Drifter Foot Length Question

Discussion in 'Sailboats' started by Terry Farrell, Jan 3, 2013.

  1. Terry Farrell
    Joined: Dec 2012
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    Location: Tampa, Florida

    Terry Farrell Junior Member

    I have a Precision 16 sailing dinghy. I currently have only the original sails - a main (95 ft2) and 115% jib (65 ft2). The unballasted centerboard fractional rig sailboat has the following specs:

    disp: 390 lbs.
    beam: 6.7 feet
    length: 16.25 feet
    LWL: 14.0 feet
    draft (max): 3.7 feet

    I will be adding a drifter type sail to my inventory. The sail will have a wire luff, be made of 3/4 oz. nylon and cut as flat as drifters are cut to optimize pointing ability. I sail without a motor and have the need to sail in very light winds. The drifter will be flown free and a couple feet forward of the jib headstay (will be adding a small bowsprit for the drifter tack and running the head of the drifter about two feet above the hounds).

    The luff of the drifter will be 20 feet. My question is how long to make the foot. My sailmaker says that they normally make their drifters 170% of the distance between the drifter tack and the mast. That would give me a foot of about 15 feet and a total drifter sail area of about 146 sq. ft.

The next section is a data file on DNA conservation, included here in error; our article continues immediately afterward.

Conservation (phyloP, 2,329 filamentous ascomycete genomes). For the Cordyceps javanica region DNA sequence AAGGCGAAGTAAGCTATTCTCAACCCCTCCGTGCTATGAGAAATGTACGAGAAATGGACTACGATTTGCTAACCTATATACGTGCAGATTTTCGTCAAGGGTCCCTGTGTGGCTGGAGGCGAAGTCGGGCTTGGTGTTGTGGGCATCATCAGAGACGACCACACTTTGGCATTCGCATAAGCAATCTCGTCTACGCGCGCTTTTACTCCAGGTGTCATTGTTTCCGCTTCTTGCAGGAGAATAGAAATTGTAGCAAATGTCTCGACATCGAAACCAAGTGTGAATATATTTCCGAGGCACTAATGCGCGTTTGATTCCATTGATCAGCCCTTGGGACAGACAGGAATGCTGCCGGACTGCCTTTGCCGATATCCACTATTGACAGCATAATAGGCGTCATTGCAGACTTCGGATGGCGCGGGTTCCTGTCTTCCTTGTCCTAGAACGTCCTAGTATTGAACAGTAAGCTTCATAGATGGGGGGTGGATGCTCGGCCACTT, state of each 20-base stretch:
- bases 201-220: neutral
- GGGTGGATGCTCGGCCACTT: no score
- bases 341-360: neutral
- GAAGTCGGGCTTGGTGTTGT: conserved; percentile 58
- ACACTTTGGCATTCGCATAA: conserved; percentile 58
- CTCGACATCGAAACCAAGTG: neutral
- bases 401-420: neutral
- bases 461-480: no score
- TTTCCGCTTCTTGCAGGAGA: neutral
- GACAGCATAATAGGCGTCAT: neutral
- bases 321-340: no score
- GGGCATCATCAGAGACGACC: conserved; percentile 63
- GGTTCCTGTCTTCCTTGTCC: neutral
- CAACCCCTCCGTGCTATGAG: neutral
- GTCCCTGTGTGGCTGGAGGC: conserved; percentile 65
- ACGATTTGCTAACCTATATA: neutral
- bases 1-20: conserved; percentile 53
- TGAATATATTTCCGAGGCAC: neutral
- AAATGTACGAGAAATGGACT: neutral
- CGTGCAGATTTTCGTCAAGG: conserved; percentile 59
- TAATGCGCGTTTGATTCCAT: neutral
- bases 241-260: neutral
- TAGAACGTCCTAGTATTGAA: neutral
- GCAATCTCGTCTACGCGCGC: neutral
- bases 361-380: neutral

I'm not an expert with this type of sail. I believe there are several factors to be considered here. If you are going to sail in light airs, you want a large headsail. However, for any given fabric weight, the larger the sail, the more the weight, and hence will tend to be more difficult to fill in very light air. Also, even though I want a large sail for the lightest air, I also don't want to overpower the unballasted little sailboat if a 5 knot breeze comes out of nowhere! Somewhere I should think there is an optimal range for foot length and hence size of this type of sail for my type of boat. Can anyone suggest where they think this range might be?

    Thank you very much!

    Terry Farrell
    Tampa Bay, Florida
     
  2. Terry Farrell
    Joined: Dec 2012
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    Location: Tampa, Florida

    Terry Farrell Junior Member

  3. Terry Farrell
    Joined: Dec 2012
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    Location: Tampa, Florida

    Terry Farrell Junior Member

    I made a drawing of my sail plan with my new drifter. I hope it appears!
     

    Attached Files:

  4. michael pierzga
    Joined: Dec 2008